|This centre is a member of The LSE Research Laboratory [RLAB]: CASE | CVER | CEP | SERC | STICERD||Cookies?|
Latest RLAB NewsBelow are the latest headlines for CEP and STICERD. For full coverage see the CEP News and Visitors Site and the STICERD News and Visitors Site
“NO – Thomas Sampson, assistant professor of economics at the London School of Economics.
Economists for Free Trade’s estimate is misleading nonsense. It is based on an economic model that bears no relation to the facts of the global economy and, consequently, is contradicted by the data on international trade. Most importantly, the Economists for Free Trade fail to take into account that trade costs are higher when the UK trades with more distant countries and that consumers care about where goods are made …”
The LSE quartet – professors Thomas Sampson, Swati Dhingra, Gianmarco Ottaviano and John Van Reenen – do concede that there is, potentially, a very minor boost to going it alone.
Their own models suggest that should the UK leave the bloc and trade under WTO rules, maintaining import tariffs, income per person falls by 2.6%. Under the ‘Britain alone’ scenario of unilateral liberalisation after Brexit, UK real incomes still fall by 2.3%....
Two economists said they've found new evidence that minimum-wage hikes force employers to automate low-skilled workers' jobs, reports CNBC. According to David Neumark of UC Irvine and Grace Lordan of the London School of Economics, the low-skilled workers hit hardest by unemployment are young, old, black and female. The research defined low-skilled workers as those with a high school education or less.
People Versus Machines: The Impact of Minimum Wages on Automatable Jobs
Published August 2017. Available on the NBER website
We are proud to announce the creation of the new Anthony Atkinson Chair in Economics at the LSE. The chair is named in memory of Professor Anthony Atkinson, who sadly died in January this year. Professor Atkinson was a giant in the world of economics. His work has has a profound influence on the study of inequality, and on the thinking of the next generation of academic economists across the globe.
The Chair has been awarded to Professor Oriana Bandiera, Director of STICERD and Professor of Economics. STICERD was home to Tony for much of his career- he served as Director for many years and always remained close to the centre. Oriana worked closely with Tony and recalls that "[h]is perfect alignment of intellect and morality gave him the calm and clarity to tackle the difficult path from rigorous research to effective policy design."
Poorer children have worse cognitive, social-behavioural and health outcomes because they are poor, and not just because poverty is correlated with other household and parental characteristics, according to a new report from the London School of Economics and Political Science (LSE).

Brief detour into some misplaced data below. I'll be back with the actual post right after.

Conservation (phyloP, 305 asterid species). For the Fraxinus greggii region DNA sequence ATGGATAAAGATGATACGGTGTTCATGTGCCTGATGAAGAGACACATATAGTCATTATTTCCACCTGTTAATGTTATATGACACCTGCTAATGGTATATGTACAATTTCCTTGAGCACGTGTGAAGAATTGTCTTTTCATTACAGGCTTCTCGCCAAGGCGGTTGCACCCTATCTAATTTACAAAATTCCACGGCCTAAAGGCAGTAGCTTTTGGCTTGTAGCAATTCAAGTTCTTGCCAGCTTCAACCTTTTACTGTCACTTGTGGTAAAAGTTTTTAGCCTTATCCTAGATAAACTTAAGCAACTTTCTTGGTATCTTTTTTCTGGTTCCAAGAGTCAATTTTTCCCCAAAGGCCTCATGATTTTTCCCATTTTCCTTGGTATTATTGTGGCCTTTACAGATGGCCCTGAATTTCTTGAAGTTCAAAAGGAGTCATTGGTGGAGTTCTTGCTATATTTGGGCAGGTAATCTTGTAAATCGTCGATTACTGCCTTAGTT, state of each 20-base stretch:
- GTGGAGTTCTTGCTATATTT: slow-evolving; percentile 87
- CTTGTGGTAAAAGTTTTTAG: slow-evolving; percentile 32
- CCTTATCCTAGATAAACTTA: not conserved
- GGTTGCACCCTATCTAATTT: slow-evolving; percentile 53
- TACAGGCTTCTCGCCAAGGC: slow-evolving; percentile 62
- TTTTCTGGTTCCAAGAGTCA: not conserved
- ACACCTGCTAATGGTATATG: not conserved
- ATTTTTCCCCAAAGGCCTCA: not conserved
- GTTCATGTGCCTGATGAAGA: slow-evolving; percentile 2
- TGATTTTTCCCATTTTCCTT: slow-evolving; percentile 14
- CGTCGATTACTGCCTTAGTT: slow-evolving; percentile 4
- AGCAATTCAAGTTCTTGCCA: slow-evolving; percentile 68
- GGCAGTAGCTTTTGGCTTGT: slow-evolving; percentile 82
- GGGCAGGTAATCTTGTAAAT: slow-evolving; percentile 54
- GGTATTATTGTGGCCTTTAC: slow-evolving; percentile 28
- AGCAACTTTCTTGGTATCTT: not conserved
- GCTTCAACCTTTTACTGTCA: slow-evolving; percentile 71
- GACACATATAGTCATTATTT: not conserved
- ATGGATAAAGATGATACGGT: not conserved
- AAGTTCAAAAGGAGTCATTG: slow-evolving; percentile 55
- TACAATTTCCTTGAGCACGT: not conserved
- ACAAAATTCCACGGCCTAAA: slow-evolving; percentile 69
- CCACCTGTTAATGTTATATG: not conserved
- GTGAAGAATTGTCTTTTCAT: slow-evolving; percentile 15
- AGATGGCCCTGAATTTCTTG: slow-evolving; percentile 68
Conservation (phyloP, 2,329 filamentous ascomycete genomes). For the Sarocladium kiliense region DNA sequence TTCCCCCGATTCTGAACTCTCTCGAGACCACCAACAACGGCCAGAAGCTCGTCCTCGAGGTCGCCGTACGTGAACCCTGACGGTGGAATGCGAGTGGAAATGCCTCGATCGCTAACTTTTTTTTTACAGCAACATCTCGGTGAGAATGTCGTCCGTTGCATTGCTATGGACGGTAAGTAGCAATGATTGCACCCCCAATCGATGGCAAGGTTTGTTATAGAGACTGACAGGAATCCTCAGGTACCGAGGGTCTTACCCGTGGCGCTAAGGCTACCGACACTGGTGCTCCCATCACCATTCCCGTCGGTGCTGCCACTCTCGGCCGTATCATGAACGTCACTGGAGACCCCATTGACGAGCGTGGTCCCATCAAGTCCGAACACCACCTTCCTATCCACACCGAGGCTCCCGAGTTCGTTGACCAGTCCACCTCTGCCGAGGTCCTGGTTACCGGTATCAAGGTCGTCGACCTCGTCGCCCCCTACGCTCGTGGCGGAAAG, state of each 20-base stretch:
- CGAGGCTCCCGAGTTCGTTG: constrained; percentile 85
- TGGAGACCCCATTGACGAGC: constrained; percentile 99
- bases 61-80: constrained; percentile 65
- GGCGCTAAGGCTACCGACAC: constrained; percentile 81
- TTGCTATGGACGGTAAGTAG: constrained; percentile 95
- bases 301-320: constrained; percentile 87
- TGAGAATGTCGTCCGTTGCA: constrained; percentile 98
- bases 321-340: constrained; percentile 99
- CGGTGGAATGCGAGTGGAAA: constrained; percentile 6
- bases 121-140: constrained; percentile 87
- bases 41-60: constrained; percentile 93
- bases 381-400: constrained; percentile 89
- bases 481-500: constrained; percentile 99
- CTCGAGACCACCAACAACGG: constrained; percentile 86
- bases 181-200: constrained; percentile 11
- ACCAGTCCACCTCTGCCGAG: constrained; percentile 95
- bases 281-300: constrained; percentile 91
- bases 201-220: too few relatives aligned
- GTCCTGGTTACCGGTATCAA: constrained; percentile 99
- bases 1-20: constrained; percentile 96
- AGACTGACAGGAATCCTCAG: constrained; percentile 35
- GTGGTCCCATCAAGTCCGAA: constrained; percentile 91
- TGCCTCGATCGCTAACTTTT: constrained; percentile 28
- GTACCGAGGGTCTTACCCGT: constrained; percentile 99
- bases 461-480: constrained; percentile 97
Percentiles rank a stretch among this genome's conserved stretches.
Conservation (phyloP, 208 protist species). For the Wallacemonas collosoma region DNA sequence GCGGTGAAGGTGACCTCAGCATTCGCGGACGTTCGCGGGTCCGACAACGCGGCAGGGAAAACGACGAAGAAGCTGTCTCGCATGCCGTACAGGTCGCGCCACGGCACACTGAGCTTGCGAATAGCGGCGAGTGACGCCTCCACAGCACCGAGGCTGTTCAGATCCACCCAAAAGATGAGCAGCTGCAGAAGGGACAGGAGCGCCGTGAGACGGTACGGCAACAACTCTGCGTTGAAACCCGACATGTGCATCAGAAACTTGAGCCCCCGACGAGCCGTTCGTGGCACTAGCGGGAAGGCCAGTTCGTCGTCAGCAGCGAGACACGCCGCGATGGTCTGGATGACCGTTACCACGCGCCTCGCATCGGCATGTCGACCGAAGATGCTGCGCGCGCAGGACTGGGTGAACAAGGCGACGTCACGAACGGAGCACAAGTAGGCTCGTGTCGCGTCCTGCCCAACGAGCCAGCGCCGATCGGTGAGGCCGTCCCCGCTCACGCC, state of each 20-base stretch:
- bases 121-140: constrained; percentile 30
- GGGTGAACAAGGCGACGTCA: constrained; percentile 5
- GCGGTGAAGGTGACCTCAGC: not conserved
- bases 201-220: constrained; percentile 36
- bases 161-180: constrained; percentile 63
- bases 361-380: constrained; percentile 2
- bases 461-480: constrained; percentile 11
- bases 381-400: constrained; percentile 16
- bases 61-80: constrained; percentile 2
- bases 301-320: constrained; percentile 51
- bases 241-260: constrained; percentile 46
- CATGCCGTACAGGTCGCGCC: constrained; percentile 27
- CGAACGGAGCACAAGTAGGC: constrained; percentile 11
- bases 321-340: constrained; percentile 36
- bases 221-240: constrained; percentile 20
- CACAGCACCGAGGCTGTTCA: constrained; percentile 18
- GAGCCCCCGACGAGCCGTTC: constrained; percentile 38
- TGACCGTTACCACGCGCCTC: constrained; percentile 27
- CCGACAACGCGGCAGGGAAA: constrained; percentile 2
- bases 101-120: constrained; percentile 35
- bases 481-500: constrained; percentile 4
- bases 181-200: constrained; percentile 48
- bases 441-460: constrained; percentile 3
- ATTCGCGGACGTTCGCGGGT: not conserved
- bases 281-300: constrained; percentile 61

Kerris Cooper and Kitty Stewart of the Centre for the Analysis of Social Exclusion (CASE) and the Department of Social Policy at LSE found the strong evidence of the causal effect between household income and children’s outcomes after reviewing 61 studies from OECD countries including the US, UK, Australia, and Germany.
Ms Cooper commented: “There is abundant evidence that children growing up in lower income households do less well than their peers on a range of wider outcomes, including measures of health and education. We wanted to find out if money is important in itself, or do these associations simply reflect other differences between richer and poorer households, such as levels of parental education or attitudes towards parenting.
“Our conclusions are clear: there is a strong causal effect. Money makes a difference to children’s outcomes.”
The report, Does Money Affect Children’s Outcomes: An Update, shows that income itself is important for children’s cognitive development, physical health, and social and behavioural development.
Looking to explain why income matters, they found evidence in support of two central theories, one relating to parents’ ability to invest in goods and services that further child development, and the other relating to the stress and anxiety parents suffer caused by low income. There is particularly strong evidence that increasing income is likely to reduce maternal depression, which is known to be important for children’s outcomes.
In terms of how much money matters they found effect sizes were similar to spending on schools, however the effects of increased income are likely to be wider-reaching as income affects more household members and impacts children’s outcomes across multiple domains as well as impacting the home environment.
They also confidently conclude that increases in income make more difference to families who have low income to begin with.
The report, funded by the Joseph Rowntree Foundation, updates an original review from 2013, with the most recently available evidence. The authors conclude that reducing income poverty would have “important and measurable effects both on children’s environment and on their development”.
It says: “Given rising levels of child poverty in the UK, and much steeper increases projected for the next few years, this conclusion could not be more important or topical, especially in light of stated government commitment to promoting social mobility. Certainly any strategy that seeks to improve life chances and equalise opportunities for children without turning the tide against growing levels of child poverty is going to face an uphill struggle and place an even greater burden on services that seek to alleviate various negative effects of inadequate family resources.